Posted: Wednesday, June 27, 2001 7:59:00 PM
i use KP and have lifted a level4 to white using 40 vols and color expess, + heat that is 45 minutes no heat and 10 with heat at the end.

Anonymous

Posted: Wednesday, July 04, 2001 10:15:00 AM
I actually just saw an article in Modern Salon magazine where the guy used 100 vol. peroxide on the model's hair. You should look it up, it was an interesting idea.

Anonymous

Posted: Monday, August 13, 2001 8:24:00 PM
Are you trying to fry this clients hair . It's not about what it looks like . It's about the health of the clients hair.

Anonymous

Posted: Friday, August 17, 2001 8:31:00 PM
Actually, it doesn't fry the client's hair, as you stated. There are several reasons for using 100v peroxide. First, it's great to buy large sizes of this because you can dilute it yourself and save money. I dilute it to 5, 10, 15, 20, 30, 40, 60 volumes. Of course, I never apply anything above 40 on the scalp. But the 100 is good for baliage, it only has to be left on a few minutes. It's also good for highlighting directly over hair with color on it.

Anonymous

Posted: Friday, August 17, 2001 8:34:00 PM
KP also has awesome high lift blondes. They come out beautifully, without double processing.

Anonymous

Posted: Tuesday, August 28, 2001 7:26:00 PM
You should never user 40 vol. directly on the scalp. Maybe it would be great to take some color classes from several manufacturers and get your color science downpat. 40 vol can burn up a scalp and I have never had reason to use it cuz your scalp carries a lot of heat. Don't be in such a hurry to get the job done; clients appreciate expertise not a marathon stylist. Ialso feel manufacturers suggested guidelines are for your benefit as a stylist; they do the testing we don't. To get desired results from your selected color M.G.s and their education are key. I want the best way to do something not the fastest. I don't care if it's over 3 appts. or 1.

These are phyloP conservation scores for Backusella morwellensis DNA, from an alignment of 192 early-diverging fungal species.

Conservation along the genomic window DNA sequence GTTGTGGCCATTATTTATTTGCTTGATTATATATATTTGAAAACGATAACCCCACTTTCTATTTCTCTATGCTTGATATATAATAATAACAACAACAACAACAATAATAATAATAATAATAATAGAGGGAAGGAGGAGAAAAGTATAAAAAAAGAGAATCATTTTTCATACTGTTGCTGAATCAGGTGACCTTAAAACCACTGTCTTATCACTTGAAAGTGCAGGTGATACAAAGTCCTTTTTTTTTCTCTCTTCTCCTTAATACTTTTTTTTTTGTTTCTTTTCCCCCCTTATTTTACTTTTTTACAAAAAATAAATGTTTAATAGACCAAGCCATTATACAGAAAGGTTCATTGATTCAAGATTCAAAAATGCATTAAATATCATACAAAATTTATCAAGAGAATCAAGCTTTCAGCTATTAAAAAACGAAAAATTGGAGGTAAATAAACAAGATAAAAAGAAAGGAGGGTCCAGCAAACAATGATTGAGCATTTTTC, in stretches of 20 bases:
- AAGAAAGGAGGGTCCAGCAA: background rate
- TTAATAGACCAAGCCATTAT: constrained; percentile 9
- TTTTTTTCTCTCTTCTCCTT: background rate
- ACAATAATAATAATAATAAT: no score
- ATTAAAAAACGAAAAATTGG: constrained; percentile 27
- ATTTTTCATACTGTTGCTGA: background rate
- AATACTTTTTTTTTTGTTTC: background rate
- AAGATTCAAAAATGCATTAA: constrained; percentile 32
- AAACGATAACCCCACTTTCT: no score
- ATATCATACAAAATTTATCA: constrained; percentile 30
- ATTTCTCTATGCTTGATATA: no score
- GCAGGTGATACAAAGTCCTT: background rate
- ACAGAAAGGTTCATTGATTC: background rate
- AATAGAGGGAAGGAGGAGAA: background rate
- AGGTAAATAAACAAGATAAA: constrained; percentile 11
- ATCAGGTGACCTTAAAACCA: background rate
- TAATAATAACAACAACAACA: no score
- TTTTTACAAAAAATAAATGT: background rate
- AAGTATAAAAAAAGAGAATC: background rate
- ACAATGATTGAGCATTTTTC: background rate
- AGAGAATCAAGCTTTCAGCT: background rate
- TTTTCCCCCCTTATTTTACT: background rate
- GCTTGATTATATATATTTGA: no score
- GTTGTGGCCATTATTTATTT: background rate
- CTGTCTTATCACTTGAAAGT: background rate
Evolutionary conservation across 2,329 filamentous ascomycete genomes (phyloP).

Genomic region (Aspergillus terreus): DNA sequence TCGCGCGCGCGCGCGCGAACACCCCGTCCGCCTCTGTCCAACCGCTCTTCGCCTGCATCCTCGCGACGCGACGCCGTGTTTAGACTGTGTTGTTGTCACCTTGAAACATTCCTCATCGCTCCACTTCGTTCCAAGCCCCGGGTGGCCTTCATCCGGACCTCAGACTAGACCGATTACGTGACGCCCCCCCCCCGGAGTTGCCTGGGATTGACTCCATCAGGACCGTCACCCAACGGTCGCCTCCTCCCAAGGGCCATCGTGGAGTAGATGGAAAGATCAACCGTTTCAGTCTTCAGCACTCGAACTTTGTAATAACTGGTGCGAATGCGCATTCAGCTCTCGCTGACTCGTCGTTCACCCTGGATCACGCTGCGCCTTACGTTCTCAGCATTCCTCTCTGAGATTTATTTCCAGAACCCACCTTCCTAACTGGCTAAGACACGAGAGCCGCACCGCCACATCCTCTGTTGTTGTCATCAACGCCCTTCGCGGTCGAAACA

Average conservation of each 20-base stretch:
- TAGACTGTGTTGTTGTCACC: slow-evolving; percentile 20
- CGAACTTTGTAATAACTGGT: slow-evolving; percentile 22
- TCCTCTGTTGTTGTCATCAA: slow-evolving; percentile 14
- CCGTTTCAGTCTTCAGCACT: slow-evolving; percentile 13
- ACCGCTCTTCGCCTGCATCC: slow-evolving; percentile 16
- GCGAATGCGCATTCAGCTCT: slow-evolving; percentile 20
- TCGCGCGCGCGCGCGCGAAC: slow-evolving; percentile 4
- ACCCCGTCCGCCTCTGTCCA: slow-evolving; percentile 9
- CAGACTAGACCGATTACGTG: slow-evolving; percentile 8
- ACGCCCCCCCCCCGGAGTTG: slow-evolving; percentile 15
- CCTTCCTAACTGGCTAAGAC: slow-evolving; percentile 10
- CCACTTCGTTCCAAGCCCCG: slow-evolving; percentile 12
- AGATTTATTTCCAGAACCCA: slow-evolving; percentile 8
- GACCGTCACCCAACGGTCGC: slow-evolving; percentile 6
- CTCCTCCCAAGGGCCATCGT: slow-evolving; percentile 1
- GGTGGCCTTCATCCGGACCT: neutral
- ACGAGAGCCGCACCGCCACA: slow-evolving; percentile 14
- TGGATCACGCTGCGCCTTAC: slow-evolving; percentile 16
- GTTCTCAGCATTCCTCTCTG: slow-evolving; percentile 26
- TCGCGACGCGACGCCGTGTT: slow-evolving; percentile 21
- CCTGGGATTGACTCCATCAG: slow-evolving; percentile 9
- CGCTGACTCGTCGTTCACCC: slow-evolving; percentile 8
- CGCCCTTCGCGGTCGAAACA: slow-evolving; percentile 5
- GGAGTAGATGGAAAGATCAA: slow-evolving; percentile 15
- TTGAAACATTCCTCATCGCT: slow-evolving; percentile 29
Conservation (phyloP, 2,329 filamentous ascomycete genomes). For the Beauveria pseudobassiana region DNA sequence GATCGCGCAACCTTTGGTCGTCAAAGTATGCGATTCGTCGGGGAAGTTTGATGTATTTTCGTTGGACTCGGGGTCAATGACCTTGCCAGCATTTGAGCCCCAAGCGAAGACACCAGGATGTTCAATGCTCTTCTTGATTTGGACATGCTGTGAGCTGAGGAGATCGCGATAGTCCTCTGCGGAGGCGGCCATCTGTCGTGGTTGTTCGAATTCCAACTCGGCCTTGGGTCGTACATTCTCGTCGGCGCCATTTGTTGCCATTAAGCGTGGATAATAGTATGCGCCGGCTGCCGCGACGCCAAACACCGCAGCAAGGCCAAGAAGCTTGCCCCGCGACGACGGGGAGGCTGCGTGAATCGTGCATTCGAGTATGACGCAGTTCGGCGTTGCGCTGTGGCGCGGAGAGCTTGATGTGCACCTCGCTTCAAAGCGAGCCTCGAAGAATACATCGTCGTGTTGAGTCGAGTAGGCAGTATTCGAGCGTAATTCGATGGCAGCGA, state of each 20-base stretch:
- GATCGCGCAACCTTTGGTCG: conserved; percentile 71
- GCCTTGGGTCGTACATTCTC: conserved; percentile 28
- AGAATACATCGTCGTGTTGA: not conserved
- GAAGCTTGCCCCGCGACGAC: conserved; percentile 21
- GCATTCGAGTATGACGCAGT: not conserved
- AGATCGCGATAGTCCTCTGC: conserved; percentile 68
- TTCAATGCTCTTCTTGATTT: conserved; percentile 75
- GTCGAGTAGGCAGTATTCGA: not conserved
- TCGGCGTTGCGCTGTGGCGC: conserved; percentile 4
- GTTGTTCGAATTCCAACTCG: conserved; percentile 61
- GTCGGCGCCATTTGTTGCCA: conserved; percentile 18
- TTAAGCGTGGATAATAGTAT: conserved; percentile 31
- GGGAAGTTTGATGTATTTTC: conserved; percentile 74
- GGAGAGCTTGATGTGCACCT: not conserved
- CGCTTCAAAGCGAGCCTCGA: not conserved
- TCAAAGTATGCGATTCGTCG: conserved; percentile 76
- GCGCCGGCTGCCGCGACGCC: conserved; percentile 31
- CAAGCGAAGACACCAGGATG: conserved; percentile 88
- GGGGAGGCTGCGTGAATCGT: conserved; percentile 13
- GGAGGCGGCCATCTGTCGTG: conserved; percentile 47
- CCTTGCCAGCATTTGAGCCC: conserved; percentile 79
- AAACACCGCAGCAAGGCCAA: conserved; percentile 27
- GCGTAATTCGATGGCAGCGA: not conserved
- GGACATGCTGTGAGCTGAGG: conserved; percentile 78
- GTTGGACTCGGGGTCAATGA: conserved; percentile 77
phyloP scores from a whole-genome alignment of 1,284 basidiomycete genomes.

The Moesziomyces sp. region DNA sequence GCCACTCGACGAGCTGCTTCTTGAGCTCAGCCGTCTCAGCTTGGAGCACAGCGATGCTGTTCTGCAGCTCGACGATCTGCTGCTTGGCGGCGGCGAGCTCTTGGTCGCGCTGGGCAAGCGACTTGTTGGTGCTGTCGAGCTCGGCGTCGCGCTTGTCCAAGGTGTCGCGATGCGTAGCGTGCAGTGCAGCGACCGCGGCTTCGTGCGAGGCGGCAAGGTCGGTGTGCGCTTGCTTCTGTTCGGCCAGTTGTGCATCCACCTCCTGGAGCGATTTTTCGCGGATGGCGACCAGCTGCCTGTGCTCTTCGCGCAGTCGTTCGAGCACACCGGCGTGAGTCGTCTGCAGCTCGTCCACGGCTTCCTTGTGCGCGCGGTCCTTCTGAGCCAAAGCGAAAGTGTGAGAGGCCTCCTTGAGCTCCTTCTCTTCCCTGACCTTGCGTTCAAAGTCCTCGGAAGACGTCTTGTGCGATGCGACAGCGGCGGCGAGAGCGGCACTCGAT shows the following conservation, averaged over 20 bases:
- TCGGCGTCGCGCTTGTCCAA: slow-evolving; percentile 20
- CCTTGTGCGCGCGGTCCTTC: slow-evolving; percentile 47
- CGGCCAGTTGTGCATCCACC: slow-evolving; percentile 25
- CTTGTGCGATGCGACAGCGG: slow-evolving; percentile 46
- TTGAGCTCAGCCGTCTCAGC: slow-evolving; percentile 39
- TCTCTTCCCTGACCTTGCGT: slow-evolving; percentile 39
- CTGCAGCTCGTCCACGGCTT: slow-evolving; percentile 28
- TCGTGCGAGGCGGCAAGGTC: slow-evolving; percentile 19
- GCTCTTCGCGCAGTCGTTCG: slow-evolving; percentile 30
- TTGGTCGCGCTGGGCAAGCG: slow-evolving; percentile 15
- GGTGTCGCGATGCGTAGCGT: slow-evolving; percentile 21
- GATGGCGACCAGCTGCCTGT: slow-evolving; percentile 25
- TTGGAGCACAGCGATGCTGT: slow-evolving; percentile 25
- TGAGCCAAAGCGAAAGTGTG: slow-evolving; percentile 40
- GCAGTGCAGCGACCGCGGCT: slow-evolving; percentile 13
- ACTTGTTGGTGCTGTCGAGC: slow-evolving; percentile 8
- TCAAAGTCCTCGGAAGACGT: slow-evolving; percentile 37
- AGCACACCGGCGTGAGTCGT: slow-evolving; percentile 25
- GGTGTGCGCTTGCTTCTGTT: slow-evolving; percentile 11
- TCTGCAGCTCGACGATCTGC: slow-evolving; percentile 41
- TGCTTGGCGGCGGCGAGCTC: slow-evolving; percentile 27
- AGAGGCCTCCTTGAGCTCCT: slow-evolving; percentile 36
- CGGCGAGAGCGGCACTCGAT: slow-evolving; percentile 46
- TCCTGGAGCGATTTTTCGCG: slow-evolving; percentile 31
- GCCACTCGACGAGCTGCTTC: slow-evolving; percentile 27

Anonymous

Posted: Wednesday, August 29, 2001 5:02:00 AM
40 vol. is very safe to use on the scalp!!!!

Anonymous

Posted: Friday, August 31, 2001 3:47:00 PM
40 vol. is safe to use on the scalp, and most manufacturers agree. It actually says to on the color swatch book. Especially to use with the high lift blondes.

Anonymous

Posted: Friday, September 07, 2001 7:51:00 PM
I am an in salon color educater and have been for 9 years and i have probably seen the dispenery of at least 200 salons nationwide and i know of a lot of salons using above 40 volume however i like to think i am a more experienced colorist and a wiser one for not nneding to use somthing so stupid as 100 or more volume all it does is fry it FAST!and i am not about fried hair.

Anonymous

Posted: Saturday, September 08, 2001 10:57:00 AM
You may be a more experienced colorist, but I did see an article of an experienced and famous colorist using 100 volume peroxide and the technique was very new. I tried the technique and loved the end result, and the hair was not fried. The product with the 100v was only left on for a few minutes, and was not placed on the scalp. Perhaps we should try things for ourselves before we decide whether or not it's "stupid".

Anonymous

Posted: Saturday, September 08, 2001 2:38:00 PM
Heres my thoughts. More power in less time vs. less power in more time results in pretty nearly the same condition. I like to work fast and wouldn't be afraid of high volume peroxides. I know perfectly well how not to over-process. A product like this would be in capable hands.

Anonymous

Posted: Saturday, September 08, 2001 5:27:00 PM
Yes, it should only be in capable hands.

Hope
Posts: 25